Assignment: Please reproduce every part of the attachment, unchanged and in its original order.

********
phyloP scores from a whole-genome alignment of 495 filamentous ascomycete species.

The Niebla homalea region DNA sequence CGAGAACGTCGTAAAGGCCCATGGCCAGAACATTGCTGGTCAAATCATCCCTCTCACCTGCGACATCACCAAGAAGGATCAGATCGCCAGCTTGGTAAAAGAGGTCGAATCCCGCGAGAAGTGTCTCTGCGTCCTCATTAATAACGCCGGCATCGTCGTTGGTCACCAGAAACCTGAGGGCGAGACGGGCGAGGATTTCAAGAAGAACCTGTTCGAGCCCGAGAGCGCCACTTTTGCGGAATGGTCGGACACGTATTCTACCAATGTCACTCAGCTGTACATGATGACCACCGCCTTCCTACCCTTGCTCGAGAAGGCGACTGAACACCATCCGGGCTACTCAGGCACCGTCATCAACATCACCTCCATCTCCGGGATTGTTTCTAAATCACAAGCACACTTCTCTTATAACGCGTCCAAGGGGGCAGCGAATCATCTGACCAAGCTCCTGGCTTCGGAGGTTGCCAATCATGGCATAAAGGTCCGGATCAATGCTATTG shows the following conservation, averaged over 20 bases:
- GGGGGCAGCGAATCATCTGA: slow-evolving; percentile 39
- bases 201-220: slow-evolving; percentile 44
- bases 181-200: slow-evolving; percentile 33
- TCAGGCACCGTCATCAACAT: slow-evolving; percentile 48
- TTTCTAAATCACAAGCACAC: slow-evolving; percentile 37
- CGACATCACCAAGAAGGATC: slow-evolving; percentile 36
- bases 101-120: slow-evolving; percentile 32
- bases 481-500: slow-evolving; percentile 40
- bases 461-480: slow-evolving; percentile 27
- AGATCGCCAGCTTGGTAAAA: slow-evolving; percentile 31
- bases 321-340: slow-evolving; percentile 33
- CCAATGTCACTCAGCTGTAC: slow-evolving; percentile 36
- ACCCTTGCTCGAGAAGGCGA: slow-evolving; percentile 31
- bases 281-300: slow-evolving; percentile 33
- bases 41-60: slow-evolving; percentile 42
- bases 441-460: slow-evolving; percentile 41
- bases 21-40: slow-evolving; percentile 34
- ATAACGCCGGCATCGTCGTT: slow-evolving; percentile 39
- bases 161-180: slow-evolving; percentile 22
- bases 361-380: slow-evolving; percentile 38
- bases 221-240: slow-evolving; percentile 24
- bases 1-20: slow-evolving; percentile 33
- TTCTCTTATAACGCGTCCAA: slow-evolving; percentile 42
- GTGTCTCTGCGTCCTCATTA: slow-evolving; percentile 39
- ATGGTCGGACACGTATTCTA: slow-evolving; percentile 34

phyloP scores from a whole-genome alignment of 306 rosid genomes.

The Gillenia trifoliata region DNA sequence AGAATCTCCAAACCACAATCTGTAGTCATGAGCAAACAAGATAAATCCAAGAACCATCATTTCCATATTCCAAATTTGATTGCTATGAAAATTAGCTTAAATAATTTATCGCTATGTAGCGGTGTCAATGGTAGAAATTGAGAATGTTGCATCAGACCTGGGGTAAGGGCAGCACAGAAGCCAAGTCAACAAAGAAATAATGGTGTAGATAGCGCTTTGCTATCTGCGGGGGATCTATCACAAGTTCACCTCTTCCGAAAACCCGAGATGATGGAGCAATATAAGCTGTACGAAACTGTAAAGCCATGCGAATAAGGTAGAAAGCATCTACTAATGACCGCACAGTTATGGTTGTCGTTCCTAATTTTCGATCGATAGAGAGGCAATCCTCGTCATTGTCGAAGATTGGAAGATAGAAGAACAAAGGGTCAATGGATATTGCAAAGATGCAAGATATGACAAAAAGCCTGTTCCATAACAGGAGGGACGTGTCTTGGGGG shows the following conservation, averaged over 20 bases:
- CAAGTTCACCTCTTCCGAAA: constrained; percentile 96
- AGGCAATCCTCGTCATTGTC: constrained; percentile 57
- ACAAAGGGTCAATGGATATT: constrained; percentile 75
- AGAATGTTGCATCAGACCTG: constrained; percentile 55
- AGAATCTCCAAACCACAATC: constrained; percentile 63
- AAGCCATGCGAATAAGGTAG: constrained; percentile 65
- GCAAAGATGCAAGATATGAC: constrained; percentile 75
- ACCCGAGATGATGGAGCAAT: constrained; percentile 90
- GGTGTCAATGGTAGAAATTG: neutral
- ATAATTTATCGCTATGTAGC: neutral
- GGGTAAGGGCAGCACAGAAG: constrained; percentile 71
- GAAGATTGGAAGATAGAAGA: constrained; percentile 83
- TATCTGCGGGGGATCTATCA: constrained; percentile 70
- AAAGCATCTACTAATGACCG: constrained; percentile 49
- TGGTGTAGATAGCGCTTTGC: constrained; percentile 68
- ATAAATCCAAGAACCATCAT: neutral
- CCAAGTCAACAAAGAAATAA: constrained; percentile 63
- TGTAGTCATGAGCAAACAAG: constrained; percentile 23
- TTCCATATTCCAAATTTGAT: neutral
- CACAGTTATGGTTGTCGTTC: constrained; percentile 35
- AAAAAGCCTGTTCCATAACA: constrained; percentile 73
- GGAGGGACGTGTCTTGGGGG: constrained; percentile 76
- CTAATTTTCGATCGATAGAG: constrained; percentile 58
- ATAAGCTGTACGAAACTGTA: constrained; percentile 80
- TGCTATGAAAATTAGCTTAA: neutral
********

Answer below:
phyloP scores from a whole-genome alignment of 495 filamentous ascomycete species.

The Niebla homalea region DNA sequence CGAGAACGTCGTAAAGGCCCATGGCCAGAACATTGCTGGTCAAATCATCCCTCTCACCTGCGACATCACCAAGAAGGATCAGATCGCCAGCTTGGTAAAAGAGGTCGAATCCCGCGAGAAGTGTCTCTGCGTCCTCATTAATAACGCCGGCATCGTCGTTGGTCACCAGAAACCTGAGGGCGAGACGGGCGAGGATTTCAAGAAGAACCTGTTCGAGCCCGAGAGCGCCACTTTTGCGGAATGGTCGGACACGTATTCTACCAATGTCACTCAGCTGTACATGATGACCACCGCCTTCCTACCCTTGCTCGAGAAGGCGACTGAACACCATCCGGGCTACTCAGGCACCGTCATCAACATCACCTCCATCTCCGGGATTGTTTCTAAATCACAAGCACACTTCTCTTATAACGCGTCCAAGGGGGCAGCGAATCATCTGACCAAGCTCCTGGCTTCGGAGGTTGCCAATCATGGCATAAAGGTCCGGATCAATGCTATTG shows the following conservation, averaged over 20 bases:
- GGGGGCAGCGAATCATCTGA: slow-evolving; percentile 39
- bases 201-220: slow-evolving; percentile 44
- bases 181-200: slow-evolving; percentile 33
- TCAGGCACCGTCATCAACAT: slow-evolving; percentile 48
- TTTCTAAATCACAAGCACAC: slow-evolving; percentile 37
- CGACATCACCAAGAAGGATC: slow-evolving; percentile 36
- bases 101-120: slow-evolving; percentile 32
- bases 481-500: slow-evolving; percentile 40
- bases 461-480: slow-evolving; percentile 27
- AGATCGCCAGCTTGGTAAAA: slow-evolving; percentile 31
- bases 321-340: slow-evolving; percentile 33
- CCAATGTCACTCAGCTGTAC: slow-evolving; percentile 36
- ACCCTTGCTCGAGAAGGCGA: slow-evolving; percentile 31
- bases 281-300: slow-evolving; percentile 33
- bases 41-60: slow-evolving; percentile 42
- bases 441-460: slow-evolving; percentile 41
- bases 21-40: slow-evolving; percentile 34
- ATAACGCCGGCATCGTCGTT: slow-evolving; percentile 39
- bases 161-180: slow-evolving; percentile 22
- bases 361-380: slow-evolving; percentile 38
- bases 221-240: slow-evolving; percentile 24
- bases 1-20: slow-evolving; percentile 33
- TTCTCTTATAACGCGTCCAA: slow-evolving; percentile 42
- GTGTCTCTGCGTCCTCATTA: slow-evolving; percentile 39
- ATGGTCGGACACGTATTCTA: slow-evolving; percentile 34

phyloP scores from a whole-genome alignment of 306 rosid genomes.

The Gillenia trifoliata region DNA sequence AGAATCTCCAAACCACAATCTGTAGTCATGAGCAAACAAGATAAATCCAAGAACCATCATTTCCATATTCCAAATTTGATTGCTATGAAAATTAGCTTAAATAATTTATCGCTATGTAGCGGTGTCAATGGTAGAAATTGAGAATGTTGCATCAGACCTGGGGTAAGGGCAGCACAGAAGCCAAGTCAACAAAGAAATAATGGTGTAGATAGCGCTTTGCTATCTGCGGGGGATCTATCACAAGTTCACCTCTTCCGAAAACCCGAGATGATGGAGCAATATAAGCTGTACGAAACTGTAAAGCCATGCGAATAAGGTAGAAAGCATCTACTAATGACCGCACAGTTATGGTTGTCGTTCCTAATTTTCGATCGATAGAGAGGCAATCCTCGTCATTGTCGAAGATTGGAAGATAGAAGAACAAAGGGTCAATGGATATTGCAAAGATGCAAGATATGACAAAAAGCCTGTTCCATAACAGGAGGGACGTGTCTTGGGGG shows the following conservation, averaged over 20 bases:
- CAAGTTCACCTCTTCCGAAA: constrained; percentile 96
- AGGCAATCCTCGTCATTGTC: constrained; percentile 57
- ACAAAGGGTCAATGGATATT: constrained; percentile 75
- AGAATGTTGCATCAGACCTG: constrained; percentile 55
- AGAATCTCCAAACCACAATC: constrained; percentile 63
- AAGCCATGCGAATAAGGTAG: constrained; percentile 65
- GCAAAGATGCAAGATATGAC: constrained; percentile 75
- ACCCGAGATGATGGAGCAAT: constrained; percentile 90
- GGTGTCAATGGTAGAAATTG: neutral
- ATAATTTATCGCTATGTAGC: neutral
- GGGTAAGGGCAGCACAGAAG: constrained; percentile 71
- GAAGATTGGAAGATAGAAGA: constrained; percentile 83
- TATCTGCGGGGGATCTATCA: constrained; percentile 70
- AAAGCATCTACTAATGACCG: constrained; percentile 49
- TGGTGTAGATAGCGCTTTGC: constrained; percentile 68
- ATAAATCCAAGAACCATCAT: neutral
- CCAAGTCAACAAAGAAATAA: constrained; percentile 63
- TGTAGTCATGAGCAAACAAG: constrained; percentile 23
- TTCCATATTCCAAATTTGAT: neutral
- CACAGTTATGGTTGTCGTTC: constrained; percentile 35
- AAAAAGCCTGTTCCATAACA: constrained; percentile 73
- GGAGGGACGTGTCTTGGGGG: constrained; percentile 76
- CTAATTTTCGATCGATAGAG: constrained; percentile 58
- ATAAGCTGTACGAAACTGTA: constrained; percentile 80
- TGCTATGAAAATTAGCTTAA: neutral